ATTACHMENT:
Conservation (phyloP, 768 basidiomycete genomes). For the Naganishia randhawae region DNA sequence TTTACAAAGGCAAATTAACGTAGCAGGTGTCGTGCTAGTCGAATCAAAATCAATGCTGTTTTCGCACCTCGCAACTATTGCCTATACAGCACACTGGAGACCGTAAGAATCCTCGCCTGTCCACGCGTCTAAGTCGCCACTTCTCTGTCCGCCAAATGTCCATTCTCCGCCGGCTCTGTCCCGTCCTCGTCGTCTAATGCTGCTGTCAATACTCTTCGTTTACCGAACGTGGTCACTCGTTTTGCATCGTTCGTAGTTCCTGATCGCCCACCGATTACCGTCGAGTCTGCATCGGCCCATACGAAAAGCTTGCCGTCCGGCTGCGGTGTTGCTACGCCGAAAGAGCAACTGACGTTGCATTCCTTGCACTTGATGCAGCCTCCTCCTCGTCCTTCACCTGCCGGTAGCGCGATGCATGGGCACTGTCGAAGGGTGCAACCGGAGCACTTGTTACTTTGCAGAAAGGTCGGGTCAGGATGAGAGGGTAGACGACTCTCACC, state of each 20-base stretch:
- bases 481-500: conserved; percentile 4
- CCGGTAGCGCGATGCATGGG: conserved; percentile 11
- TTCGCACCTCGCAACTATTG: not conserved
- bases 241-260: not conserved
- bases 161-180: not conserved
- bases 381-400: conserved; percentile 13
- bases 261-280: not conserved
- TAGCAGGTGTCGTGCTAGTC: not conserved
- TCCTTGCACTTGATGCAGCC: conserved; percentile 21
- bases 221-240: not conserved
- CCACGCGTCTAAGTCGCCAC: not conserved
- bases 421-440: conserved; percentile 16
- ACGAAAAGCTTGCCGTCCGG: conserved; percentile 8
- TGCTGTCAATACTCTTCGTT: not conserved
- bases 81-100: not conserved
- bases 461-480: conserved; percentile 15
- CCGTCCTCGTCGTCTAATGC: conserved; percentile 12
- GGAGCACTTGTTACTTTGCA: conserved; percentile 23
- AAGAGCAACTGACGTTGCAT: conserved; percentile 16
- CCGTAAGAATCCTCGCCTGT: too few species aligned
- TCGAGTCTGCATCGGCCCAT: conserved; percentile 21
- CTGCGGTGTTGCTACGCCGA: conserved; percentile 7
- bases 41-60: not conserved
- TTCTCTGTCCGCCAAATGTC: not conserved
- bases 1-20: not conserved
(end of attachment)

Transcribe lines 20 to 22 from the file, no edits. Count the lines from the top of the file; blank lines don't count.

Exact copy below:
- AAGAGCAACTGACGTTGCAT: conserved; percentile 16
- CCGTAAGAATCCTCGCCTGT: too few species aligned
- TCGAGTCTGCATCGGCCCAT: conserved; percentile 21